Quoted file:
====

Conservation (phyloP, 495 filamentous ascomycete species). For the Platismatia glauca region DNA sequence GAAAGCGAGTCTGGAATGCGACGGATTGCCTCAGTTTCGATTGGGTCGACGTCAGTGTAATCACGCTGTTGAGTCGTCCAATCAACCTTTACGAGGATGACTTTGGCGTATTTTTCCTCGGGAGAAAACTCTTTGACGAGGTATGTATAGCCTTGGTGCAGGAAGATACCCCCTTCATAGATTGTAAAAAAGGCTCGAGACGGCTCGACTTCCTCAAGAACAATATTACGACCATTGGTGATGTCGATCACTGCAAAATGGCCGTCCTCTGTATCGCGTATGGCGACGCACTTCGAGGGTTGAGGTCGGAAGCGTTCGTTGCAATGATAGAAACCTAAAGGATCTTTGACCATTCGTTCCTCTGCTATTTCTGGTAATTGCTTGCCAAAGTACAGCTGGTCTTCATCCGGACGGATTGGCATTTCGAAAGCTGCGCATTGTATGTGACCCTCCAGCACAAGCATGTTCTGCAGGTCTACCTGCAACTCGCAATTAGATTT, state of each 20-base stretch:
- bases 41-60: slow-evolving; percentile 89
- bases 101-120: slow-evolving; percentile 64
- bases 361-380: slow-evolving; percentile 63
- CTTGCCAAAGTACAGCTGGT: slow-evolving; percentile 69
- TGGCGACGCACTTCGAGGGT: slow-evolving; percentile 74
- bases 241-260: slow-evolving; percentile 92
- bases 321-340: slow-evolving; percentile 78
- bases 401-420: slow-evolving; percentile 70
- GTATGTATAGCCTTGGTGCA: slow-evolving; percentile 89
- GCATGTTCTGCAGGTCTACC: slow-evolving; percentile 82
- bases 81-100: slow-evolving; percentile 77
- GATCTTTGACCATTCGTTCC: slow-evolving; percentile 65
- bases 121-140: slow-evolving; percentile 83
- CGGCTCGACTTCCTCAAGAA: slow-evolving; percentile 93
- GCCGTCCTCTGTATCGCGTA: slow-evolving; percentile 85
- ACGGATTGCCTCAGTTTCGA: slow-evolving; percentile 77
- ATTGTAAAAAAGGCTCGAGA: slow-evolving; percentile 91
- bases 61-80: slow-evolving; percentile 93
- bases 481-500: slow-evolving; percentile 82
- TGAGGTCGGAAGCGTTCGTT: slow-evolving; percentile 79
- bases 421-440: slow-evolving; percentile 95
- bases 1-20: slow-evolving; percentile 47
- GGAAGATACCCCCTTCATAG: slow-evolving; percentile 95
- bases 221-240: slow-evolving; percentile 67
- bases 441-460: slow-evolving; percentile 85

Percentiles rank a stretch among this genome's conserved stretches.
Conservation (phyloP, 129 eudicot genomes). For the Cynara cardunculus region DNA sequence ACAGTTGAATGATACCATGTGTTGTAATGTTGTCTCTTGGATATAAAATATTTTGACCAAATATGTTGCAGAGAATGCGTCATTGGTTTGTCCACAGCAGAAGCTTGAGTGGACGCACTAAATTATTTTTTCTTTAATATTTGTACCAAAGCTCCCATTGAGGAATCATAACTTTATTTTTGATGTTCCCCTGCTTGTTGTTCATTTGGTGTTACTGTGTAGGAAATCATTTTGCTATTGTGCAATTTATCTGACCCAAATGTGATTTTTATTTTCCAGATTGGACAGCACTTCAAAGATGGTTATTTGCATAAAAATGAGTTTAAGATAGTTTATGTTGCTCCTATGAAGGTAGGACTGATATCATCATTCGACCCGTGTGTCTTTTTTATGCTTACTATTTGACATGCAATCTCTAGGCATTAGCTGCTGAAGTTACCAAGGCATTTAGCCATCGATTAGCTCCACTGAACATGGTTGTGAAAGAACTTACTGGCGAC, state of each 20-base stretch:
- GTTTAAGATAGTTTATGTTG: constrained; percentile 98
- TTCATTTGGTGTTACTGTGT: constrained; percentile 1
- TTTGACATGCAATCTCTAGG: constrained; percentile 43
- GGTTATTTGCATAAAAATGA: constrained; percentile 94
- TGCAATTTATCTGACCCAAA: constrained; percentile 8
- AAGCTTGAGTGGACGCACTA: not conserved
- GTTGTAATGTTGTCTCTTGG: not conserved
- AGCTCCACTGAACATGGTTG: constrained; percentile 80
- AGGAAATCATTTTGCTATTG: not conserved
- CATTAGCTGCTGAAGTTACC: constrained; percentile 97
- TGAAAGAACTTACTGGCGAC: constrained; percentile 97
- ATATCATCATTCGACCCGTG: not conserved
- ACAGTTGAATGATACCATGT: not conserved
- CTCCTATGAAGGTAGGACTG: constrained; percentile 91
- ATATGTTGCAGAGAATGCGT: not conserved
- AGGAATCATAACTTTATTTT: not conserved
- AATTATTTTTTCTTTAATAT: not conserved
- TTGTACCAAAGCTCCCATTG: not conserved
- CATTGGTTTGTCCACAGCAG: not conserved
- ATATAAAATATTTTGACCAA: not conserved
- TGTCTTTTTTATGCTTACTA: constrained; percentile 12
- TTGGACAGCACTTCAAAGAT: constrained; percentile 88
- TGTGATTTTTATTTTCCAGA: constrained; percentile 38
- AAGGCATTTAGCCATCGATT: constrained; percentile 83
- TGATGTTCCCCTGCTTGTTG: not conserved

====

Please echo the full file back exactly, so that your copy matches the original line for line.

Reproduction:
Conservation (phyloP, 495 filamentous ascomycete species). For the Platismatia glauca region DNA sequence GAAAGCGAGTCTGGAATGCGACGGATTGCCTCAGTTTCGATTGGGTCGACGTCAGTGTAATCACGCTGTTGAGTCGTCCAATCAACCTTTACGAGGATGACTTTGGCGTATTTTTCCTCGGGAGAAAACTCTTTGACGAGGTATGTATAGCCTTGGTGCAGGAAGATACCCCCTTCATAGATTGTAAAAAAGGCTCGAGACGGCTCGACTTCCTCAAGAACAATATTACGACCATTGGTGATGTCGATCACTGCAAAATGGCCGTCCTCTGTATCGCGTATGGCGACGCACTTCGAGGGTTGAGGTCGGAAGCGTTCGTTGCAATGATAGAAACCTAAAGGATCTTTGACCATTCGTTCCTCTGCTATTTCTGGTAATTGCTTGCCAAAGTACAGCTGGTCTTCATCCGGACGGATTGGCATTTCGAAAGCTGCGCATTGTATGTGACCCTCCAGCACAAGCATGTTCTGCAGGTCTACCTGCAACTCGCAATTAGATTT, state of each 20-base stretch:
- bases 41-60: slow-evolving; percentile 89
- bases 101-120: slow-evolving; percentile 64
- bases 361-380: slow-evolving; percentile 63
- CTTGCCAAAGTACAGCTGGT: slow-evolving; percentile 69
- TGGCGACGCACTTCGAGGGT: slow-evolving; percentile 74
- bases 241-260: slow-evolving; percentile 92
- bases 321-340: slow-evolving; percentile 78
- bases 401-420: slow-evolving; percentile 70
- GTATGTATAGCCTTGGTGCA: slow-evolving; percentile 89
- GCATGTTCTGCAGGTCTACC: slow-evolving; percentile 82
- bases 81-100: slow-evolving; percentile 77
- GATCTTTGACCATTCGTTCC: slow-evolving; percentile 65
- bases 121-140: slow-evolving; percentile 83
- CGGCTCGACTTCCTCAAGAA: slow-evolving; percentile 93
- GCCGTCCTCTGTATCGCGTA: slow-evolving; percentile 85
- ACGGATTGCCTCAGTTTCGA: slow-evolving; percentile 77
- ATTGTAAAAAAGGCTCGAGA: slow-evolving; percentile 91
- bases 61-80: slow-evolving; percentile 93
- bases 481-500: slow-evolving; percentile 82
- TGAGGTCGGAAGCGTTCGTT: slow-evolving; percentile 79
- bases 421-440: slow-evolving; percentile 95
- bases 1-20: slow-evolving; percentile 47
- GGAAGATACCCCCTTCATAG: slow-evolving; percentile 95
- bases 221-240: slow-evolving; percentile 67
- bases 441-460: slow-evolving; percentile 85

Percentiles rank a stretch among this genome's conserved stretches.
Conservation (phyloP, 129 eudicot genomes). For the Cynara cardunculus region DNA sequence ACAGTTGAATGATACCATGTGTTGTAATGTTGTCTCTTGGATATAAAATATTTTGACCAAATATGTTGCAGAGAATGCGTCATTGGTTTGTCCACAGCAGAAGCTTGAGTGGACGCACTAAATTATTTTTTCTTTAATATTTGTACCAAAGCTCCCATTGAGGAATCATAACTTTATTTTTGATGTTCCCCTGCTTGTTGTTCATTTGGTGTTACTGTGTAGGAAATCATTTTGCTATTGTGCAATTTATCTGACCCAAATGTGATTTTTATTTTCCAGATTGGACAGCACTTCAAAGATGGTTATTTGCATAAAAATGAGTTTAAGATAGTTTATGTTGCTCCTATGAAGGTAGGACTGATATCATCATTCGACCCGTGTGTCTTTTTTATGCTTACTATTTGACATGCAATCTCTAGGCATTAGCTGCTGAAGTTACCAAGGCATTTAGCCATCGATTAGCTCCACTGAACATGGTTGTGAAAGAACTTACTGGCGAC, state of each 20-base stretch:
- GTTTAAGATAGTTTATGTTG: constrained; percentile 98
- TTCATTTGGTGTTACTGTGT: constrained; percentile 1
- TTTGACATGCAATCTCTAGG: constrained; percentile 43
- GGTTATTTGCATAAAAATGA: constrained; percentile 94
- TGCAATTTATCTGACCCAAA: constrained; percentile 8
- AAGCTTGAGTGGACGCACTA: not conserved
- GTTGTAATGTTGTCTCTTGG: not conserved
- AGCTCCACTGAACATGGTTG: constrained; percentile 80
- AGGAAATCATTTTGCTATTG: not conserved
- CATTAGCTGCTGAAGTTACC: constrained; percentile 97
- TGAAAGAACTTACTGGCGAC: constrained; percentile 97
- ATATCATCATTCGACCCGTG: not conserved
- ACAGTTGAATGATACCATGT: not conserved
- CTCCTATGAAGGTAGGACTG: constrained; percentile 91
- ATATGTTGCAGAGAATGCGT: not conserved
- AGGAATCATAACTTTATTTT: not conserved
- AATTATTTTTTCTTTAATAT: not conserved
- TTGTACCAAAGCTCCCATTG: not conserved
- CATTGGTTTGTCCACAGCAG: not conserved
- ATATAAAATATTTTGACCAA: not conserved
- TGTCTTTTTTATGCTTACTA: constrained; percentile 12
- TTGGACAGCACTTCAAAGAT: constrained; percentile 88
- TGTGATTTTTATTTTCCAGA: constrained; percentile 38
- AAGGCATTTAGCCATCGATT: constrained; percentile 83
- TGATGTTCCCCTGCTTGTTG: not conserved